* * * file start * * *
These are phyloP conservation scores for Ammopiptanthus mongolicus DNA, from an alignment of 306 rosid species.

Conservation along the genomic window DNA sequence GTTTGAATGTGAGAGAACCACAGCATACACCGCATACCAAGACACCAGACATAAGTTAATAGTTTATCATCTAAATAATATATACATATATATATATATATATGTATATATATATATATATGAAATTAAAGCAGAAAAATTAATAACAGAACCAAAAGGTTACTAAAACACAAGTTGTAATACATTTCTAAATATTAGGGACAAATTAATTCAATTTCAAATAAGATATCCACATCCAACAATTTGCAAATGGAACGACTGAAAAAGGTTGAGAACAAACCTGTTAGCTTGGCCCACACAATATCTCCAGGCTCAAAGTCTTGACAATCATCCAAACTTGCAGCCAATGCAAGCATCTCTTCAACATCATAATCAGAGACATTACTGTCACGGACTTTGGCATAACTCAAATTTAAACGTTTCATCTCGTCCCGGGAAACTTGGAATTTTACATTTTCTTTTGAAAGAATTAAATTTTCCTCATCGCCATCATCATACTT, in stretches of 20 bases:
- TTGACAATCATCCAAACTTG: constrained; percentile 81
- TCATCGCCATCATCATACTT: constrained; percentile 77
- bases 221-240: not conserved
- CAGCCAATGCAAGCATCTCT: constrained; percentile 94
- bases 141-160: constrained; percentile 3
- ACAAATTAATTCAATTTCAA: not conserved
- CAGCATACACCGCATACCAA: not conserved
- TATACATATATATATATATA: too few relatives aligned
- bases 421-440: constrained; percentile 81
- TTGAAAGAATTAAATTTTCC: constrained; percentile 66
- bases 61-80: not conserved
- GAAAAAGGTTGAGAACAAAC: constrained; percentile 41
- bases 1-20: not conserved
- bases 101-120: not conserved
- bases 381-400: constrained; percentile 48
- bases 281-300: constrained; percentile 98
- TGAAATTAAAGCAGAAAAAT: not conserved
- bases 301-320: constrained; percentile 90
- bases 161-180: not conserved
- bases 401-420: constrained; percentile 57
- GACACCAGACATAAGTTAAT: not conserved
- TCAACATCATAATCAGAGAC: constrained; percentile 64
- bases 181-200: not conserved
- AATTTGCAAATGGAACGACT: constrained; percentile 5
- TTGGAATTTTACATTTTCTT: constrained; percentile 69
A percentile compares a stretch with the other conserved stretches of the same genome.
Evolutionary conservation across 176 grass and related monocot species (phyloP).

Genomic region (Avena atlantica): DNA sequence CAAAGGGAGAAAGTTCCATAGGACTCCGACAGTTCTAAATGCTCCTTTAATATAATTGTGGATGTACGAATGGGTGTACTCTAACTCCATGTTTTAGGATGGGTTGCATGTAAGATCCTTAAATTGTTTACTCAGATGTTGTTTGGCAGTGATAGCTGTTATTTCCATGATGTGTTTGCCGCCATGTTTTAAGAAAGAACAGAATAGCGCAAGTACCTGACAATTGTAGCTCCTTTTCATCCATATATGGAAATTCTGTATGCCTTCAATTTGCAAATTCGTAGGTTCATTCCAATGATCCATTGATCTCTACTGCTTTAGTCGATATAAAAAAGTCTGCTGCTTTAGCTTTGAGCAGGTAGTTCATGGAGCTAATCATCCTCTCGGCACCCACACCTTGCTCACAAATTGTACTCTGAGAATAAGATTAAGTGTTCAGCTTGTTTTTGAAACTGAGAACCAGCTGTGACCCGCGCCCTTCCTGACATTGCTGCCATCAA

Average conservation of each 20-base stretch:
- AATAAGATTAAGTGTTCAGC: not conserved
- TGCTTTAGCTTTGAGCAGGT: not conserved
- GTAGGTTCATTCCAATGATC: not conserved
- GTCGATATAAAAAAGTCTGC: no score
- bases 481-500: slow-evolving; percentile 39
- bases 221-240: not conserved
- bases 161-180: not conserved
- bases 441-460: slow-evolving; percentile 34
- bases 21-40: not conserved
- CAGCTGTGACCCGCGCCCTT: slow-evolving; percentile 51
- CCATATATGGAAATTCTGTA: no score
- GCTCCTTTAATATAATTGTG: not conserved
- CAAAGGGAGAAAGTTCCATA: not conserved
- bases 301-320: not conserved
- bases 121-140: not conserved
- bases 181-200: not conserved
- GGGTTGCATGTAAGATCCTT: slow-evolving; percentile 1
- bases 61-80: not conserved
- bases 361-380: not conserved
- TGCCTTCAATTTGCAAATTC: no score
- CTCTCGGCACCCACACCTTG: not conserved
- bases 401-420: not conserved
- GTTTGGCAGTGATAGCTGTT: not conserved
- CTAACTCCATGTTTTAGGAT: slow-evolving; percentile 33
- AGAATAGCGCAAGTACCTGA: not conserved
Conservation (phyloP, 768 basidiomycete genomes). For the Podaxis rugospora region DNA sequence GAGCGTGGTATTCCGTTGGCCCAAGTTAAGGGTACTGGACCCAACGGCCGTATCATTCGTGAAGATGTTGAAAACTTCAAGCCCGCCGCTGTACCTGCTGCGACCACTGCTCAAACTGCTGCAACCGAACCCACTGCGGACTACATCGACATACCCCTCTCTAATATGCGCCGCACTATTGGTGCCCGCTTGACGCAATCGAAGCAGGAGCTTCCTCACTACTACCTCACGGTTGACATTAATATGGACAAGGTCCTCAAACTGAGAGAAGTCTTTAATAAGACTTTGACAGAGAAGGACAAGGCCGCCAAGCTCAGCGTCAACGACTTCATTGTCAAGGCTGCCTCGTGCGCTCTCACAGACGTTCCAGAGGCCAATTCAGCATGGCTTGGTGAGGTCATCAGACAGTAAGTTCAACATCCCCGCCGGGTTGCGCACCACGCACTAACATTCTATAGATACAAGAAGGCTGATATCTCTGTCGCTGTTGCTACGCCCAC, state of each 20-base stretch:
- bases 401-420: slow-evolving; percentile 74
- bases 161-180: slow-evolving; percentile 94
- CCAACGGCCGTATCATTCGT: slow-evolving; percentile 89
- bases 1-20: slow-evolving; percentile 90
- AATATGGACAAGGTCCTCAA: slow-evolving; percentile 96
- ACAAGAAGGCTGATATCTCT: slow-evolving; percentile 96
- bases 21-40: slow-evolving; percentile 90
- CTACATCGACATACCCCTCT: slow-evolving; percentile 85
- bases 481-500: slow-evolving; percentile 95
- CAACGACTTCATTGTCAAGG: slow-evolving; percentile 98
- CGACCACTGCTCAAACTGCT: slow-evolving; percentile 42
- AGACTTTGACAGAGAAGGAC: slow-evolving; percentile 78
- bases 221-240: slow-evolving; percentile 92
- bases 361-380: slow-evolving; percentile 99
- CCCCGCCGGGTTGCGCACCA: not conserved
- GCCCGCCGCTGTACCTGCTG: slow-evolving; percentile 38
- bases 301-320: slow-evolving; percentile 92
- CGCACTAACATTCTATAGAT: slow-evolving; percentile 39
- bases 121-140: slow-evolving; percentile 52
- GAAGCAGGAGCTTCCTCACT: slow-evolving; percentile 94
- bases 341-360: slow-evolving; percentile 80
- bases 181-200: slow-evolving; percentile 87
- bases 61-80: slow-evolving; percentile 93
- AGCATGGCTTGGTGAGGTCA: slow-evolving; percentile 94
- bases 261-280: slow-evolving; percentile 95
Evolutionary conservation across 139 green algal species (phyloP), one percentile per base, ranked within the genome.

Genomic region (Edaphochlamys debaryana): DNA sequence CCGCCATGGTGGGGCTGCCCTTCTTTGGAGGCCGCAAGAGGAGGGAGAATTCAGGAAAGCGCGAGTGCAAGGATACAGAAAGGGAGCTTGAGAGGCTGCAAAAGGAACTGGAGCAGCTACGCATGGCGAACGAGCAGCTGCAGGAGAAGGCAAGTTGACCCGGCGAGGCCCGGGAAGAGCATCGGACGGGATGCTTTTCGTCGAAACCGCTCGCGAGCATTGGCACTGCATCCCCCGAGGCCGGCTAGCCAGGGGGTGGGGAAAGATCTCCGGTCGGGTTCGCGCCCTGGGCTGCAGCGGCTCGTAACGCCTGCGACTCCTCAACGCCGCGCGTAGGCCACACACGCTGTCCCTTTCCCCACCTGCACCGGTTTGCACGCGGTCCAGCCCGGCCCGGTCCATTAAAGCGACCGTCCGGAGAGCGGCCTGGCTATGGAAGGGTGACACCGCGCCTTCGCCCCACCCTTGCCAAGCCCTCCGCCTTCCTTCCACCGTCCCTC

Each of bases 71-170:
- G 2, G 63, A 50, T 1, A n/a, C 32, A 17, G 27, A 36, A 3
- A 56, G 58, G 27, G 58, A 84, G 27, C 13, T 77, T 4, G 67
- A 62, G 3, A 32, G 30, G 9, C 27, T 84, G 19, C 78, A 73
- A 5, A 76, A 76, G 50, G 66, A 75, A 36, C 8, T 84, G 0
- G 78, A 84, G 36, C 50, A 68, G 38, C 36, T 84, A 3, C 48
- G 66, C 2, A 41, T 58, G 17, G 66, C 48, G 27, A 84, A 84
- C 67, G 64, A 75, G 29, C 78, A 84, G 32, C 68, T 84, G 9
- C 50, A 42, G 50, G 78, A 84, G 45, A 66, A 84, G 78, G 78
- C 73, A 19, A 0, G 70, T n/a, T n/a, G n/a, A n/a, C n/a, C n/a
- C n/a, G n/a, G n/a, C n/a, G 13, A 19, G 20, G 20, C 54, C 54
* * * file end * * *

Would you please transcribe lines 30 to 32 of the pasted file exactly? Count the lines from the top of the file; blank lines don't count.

Genomic region (Avena atlantica): DNA sequence CAAAGGGAGAAAGTTCCATAGGACTCCGACAGTTCTAAATGCTCCTTTAATATAATTGTGGATGTACGAATGGGTGTACTCTAACTCCATGTTTTAGGATGGGTTGCATGTAAGATCCTTAAATTGTTTACTCAGATGTTGTTTGGCAGTGATAGCTGTTATTTCCATGATGTGTTTGCCGCCATGTTTTAAGAAAGAACAGAATAGCGCAAGTACCTGACAATTGTAGCTCCTTTTCATCCATATATGGAAATTCTGTATGCCTTCAATTTGCAAATTCGTAGGTTCATTCCAATGATCCATTGATCTCTACTGCTTTAGTCGATATAAAAAAGTCTGCTGCTTTAGCTTTGAGCAGGTAGTTCATGGAGCTAATCATCCTCTCGGCACCCACACCTTGCTCACAAATTGTACTCTGAGAATAAGATTAAGTGTTCAGCTTGTTTTTGAAACTGAGAACCAGCTGTGACCCGCGCCCTTCCTGACATTGCTGCCATCAA

Average conservation of each 20-base stretch:
- AATAAGATTAAGTGTTCAGC: not conserved